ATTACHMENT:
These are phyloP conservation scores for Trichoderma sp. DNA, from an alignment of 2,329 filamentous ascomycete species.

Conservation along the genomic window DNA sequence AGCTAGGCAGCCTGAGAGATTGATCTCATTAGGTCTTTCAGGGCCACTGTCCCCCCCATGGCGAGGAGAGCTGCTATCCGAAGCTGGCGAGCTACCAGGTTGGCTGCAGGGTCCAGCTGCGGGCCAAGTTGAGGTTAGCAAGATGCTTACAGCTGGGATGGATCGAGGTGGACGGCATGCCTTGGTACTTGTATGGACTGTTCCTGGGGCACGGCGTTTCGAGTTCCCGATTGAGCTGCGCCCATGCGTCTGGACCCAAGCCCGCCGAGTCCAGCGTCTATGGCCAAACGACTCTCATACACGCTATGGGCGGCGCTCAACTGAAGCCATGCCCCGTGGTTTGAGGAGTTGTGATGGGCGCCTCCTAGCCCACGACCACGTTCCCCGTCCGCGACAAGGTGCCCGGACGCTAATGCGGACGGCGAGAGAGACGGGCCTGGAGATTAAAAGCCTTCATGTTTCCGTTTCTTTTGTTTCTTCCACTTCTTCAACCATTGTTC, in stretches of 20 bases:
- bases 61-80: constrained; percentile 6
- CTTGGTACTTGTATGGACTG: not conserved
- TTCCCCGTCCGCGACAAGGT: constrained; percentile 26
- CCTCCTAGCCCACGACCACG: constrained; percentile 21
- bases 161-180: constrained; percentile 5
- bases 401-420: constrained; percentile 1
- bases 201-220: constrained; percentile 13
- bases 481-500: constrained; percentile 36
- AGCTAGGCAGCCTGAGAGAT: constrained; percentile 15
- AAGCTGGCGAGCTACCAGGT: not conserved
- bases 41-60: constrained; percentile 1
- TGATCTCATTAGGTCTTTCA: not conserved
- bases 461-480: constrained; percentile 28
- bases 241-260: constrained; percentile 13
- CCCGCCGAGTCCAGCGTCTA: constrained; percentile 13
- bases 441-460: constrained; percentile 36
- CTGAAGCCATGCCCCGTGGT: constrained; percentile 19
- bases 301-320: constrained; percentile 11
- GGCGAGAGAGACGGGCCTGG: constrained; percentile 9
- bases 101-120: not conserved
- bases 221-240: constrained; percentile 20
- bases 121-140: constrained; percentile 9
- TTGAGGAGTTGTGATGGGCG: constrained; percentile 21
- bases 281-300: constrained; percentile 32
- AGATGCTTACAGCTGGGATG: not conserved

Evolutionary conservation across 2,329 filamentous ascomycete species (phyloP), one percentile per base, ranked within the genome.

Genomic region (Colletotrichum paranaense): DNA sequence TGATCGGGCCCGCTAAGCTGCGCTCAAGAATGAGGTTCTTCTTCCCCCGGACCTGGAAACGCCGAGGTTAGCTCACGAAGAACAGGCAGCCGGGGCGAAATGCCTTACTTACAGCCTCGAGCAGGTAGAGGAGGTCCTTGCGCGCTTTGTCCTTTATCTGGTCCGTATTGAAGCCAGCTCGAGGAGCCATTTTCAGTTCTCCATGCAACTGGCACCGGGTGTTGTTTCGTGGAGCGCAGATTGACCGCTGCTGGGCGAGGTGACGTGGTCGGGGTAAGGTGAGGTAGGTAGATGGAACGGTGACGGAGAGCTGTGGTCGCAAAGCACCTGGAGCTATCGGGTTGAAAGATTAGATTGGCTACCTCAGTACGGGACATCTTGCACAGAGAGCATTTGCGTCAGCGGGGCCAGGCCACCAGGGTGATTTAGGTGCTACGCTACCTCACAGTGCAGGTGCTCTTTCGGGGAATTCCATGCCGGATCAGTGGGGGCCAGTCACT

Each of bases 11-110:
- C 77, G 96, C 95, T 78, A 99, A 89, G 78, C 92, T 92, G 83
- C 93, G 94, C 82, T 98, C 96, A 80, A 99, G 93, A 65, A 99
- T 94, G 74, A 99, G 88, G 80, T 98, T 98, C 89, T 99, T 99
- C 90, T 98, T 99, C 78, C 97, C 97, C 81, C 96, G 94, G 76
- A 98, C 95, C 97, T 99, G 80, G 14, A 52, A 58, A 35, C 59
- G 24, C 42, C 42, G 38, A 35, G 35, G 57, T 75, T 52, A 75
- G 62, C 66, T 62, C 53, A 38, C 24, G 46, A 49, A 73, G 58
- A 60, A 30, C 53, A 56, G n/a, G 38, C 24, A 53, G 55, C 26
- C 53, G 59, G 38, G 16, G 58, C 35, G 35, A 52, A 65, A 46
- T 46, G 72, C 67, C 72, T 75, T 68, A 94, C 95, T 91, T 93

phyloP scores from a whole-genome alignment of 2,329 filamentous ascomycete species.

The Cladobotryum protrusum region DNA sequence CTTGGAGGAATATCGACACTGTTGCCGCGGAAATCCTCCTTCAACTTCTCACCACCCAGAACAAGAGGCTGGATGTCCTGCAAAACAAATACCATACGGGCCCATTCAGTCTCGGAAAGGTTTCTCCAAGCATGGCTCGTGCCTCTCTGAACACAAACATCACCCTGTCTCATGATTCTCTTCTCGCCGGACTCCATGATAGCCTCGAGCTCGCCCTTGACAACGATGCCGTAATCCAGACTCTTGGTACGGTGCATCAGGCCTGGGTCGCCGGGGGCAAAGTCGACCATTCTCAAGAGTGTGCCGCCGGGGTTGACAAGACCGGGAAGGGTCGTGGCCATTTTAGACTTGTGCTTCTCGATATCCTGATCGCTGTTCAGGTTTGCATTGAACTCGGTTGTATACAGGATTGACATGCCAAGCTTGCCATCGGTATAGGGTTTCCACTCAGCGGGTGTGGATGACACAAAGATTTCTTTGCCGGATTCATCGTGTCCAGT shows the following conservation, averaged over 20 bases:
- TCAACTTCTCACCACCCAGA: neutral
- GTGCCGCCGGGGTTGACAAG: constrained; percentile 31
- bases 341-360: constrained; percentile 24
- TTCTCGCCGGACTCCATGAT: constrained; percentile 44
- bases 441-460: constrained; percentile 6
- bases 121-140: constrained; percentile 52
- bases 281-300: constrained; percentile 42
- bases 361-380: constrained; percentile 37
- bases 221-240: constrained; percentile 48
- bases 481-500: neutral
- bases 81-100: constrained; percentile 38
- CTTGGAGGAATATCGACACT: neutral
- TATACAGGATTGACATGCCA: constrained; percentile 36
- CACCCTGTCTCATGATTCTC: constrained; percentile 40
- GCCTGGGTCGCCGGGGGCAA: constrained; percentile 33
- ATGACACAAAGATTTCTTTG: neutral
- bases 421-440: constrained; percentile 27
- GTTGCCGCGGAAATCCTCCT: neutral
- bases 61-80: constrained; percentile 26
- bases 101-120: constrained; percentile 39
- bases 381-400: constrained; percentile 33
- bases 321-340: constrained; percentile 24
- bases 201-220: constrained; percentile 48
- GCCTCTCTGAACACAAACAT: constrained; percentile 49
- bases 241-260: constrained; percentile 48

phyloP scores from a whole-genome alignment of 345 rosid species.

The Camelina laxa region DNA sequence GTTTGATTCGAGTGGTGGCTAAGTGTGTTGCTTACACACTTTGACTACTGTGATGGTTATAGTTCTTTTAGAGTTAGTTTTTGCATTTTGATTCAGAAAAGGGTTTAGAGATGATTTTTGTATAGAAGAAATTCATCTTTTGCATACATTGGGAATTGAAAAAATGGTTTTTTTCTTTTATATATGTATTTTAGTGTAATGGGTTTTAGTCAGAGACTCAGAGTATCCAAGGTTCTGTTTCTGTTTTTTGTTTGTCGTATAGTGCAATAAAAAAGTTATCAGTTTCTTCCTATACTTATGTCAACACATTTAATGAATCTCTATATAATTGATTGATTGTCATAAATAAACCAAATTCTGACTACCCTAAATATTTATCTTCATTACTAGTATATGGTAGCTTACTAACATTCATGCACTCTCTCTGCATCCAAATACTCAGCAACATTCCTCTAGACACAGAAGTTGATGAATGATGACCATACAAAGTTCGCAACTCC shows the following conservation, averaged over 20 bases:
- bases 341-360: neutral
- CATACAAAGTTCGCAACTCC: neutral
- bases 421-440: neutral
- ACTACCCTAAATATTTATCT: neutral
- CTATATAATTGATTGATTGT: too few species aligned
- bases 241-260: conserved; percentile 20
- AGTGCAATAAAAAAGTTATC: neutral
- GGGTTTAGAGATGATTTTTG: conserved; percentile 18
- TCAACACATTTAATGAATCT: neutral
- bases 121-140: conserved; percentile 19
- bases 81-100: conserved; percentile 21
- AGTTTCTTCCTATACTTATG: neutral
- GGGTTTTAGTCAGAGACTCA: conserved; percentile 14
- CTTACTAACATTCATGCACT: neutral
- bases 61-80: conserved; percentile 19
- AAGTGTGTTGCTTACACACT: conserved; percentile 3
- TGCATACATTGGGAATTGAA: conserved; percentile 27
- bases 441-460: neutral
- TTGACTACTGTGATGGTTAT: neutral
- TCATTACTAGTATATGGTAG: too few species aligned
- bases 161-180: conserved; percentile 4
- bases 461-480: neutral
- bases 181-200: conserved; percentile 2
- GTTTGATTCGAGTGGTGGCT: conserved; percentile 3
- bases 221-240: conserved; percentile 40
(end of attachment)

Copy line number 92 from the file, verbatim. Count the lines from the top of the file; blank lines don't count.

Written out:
- bases 181-200: conserved; percentile 2